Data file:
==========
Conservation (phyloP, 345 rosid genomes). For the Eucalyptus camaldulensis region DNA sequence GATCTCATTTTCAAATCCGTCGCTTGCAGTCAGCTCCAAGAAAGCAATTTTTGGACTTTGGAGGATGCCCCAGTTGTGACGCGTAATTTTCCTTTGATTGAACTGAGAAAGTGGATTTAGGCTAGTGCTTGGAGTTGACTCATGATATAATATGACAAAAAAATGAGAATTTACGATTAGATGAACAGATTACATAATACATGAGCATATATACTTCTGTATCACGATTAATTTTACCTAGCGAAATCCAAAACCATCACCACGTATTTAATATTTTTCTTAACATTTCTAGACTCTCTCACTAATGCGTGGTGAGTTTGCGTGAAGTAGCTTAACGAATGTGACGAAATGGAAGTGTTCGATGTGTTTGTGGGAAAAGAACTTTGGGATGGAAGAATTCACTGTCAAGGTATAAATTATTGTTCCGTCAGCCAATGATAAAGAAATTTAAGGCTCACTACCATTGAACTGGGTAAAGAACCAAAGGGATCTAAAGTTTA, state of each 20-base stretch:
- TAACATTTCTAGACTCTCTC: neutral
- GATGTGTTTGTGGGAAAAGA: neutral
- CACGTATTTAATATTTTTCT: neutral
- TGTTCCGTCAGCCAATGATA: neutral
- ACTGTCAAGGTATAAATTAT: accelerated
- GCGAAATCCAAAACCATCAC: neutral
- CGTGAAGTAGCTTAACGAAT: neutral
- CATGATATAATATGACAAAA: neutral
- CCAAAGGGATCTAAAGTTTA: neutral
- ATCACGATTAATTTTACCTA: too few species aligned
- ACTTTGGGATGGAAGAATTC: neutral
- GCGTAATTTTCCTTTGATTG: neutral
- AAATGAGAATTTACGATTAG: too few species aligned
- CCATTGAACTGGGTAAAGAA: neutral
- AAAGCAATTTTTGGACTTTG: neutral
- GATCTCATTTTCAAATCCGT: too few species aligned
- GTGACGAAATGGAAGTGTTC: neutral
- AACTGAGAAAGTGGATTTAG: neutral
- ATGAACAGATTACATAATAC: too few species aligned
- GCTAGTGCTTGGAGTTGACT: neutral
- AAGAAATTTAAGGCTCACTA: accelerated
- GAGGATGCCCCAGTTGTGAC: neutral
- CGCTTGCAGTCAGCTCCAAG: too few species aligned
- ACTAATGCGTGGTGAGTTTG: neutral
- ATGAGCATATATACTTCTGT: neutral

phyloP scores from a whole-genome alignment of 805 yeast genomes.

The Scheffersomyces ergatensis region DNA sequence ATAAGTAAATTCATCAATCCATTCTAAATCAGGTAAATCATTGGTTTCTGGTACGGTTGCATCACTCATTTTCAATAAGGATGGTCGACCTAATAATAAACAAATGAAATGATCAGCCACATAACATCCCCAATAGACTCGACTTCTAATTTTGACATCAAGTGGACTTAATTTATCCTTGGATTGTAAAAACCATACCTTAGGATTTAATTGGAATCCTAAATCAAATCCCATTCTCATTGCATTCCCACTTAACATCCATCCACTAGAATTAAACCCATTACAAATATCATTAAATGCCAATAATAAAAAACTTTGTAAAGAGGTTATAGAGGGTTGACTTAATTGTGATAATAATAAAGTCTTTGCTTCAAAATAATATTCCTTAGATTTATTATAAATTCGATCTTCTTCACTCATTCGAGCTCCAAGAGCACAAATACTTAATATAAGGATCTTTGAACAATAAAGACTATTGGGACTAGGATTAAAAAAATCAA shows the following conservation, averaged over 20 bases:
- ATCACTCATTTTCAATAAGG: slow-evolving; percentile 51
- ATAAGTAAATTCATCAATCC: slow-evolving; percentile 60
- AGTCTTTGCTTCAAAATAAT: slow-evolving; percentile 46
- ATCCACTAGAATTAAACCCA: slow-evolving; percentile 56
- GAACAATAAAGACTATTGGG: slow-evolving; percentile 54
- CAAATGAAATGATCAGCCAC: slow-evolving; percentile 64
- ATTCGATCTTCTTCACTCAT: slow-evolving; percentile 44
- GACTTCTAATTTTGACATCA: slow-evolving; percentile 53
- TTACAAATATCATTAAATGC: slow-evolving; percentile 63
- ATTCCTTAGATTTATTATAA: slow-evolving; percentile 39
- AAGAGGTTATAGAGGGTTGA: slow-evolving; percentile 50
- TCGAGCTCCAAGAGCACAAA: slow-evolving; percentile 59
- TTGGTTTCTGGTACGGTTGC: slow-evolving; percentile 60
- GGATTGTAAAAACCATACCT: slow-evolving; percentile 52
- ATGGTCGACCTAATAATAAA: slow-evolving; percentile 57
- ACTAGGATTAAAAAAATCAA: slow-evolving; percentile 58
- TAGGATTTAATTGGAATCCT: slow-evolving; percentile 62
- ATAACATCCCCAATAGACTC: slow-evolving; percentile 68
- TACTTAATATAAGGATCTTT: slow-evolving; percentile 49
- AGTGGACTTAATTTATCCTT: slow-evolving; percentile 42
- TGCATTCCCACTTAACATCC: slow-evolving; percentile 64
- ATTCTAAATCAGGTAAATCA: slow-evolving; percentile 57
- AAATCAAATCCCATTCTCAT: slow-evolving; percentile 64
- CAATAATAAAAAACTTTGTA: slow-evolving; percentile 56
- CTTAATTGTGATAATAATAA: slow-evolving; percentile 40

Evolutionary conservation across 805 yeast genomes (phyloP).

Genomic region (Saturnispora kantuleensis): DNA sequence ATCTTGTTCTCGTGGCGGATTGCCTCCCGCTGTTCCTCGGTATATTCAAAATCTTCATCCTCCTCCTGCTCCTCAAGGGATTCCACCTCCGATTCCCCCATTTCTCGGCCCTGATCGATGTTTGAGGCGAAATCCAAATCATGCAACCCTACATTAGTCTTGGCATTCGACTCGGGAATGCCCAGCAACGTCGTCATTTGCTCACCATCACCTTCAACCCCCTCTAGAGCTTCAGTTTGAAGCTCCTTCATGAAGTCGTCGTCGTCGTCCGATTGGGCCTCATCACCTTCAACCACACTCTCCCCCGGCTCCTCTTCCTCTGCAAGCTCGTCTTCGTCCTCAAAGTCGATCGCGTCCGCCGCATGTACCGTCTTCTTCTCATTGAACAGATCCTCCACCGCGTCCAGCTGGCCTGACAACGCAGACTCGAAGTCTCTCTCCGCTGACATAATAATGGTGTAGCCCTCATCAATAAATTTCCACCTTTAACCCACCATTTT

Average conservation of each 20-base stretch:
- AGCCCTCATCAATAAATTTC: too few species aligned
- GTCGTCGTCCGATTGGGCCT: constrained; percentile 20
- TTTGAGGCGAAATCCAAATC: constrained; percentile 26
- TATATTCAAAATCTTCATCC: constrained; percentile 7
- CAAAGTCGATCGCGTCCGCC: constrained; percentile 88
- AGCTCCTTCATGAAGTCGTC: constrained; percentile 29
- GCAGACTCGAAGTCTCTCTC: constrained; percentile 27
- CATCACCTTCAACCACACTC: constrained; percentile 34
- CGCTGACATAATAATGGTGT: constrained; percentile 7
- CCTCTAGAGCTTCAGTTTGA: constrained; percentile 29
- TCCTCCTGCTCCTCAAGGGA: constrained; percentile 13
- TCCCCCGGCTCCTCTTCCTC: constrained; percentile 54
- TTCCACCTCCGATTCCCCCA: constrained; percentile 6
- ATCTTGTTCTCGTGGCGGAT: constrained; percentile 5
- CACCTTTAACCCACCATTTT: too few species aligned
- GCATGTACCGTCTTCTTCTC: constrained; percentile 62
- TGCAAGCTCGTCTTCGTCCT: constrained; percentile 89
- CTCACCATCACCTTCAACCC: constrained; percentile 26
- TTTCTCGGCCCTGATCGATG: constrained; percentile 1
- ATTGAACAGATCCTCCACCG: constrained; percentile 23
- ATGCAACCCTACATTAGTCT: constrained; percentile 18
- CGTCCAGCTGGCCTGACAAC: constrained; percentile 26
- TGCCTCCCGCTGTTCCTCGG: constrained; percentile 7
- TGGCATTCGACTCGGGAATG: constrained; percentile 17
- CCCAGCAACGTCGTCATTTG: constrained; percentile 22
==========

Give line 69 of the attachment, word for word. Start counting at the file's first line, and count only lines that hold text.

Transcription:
- TTCCACCTCCGATTCCCCCA: constrained; percentile 6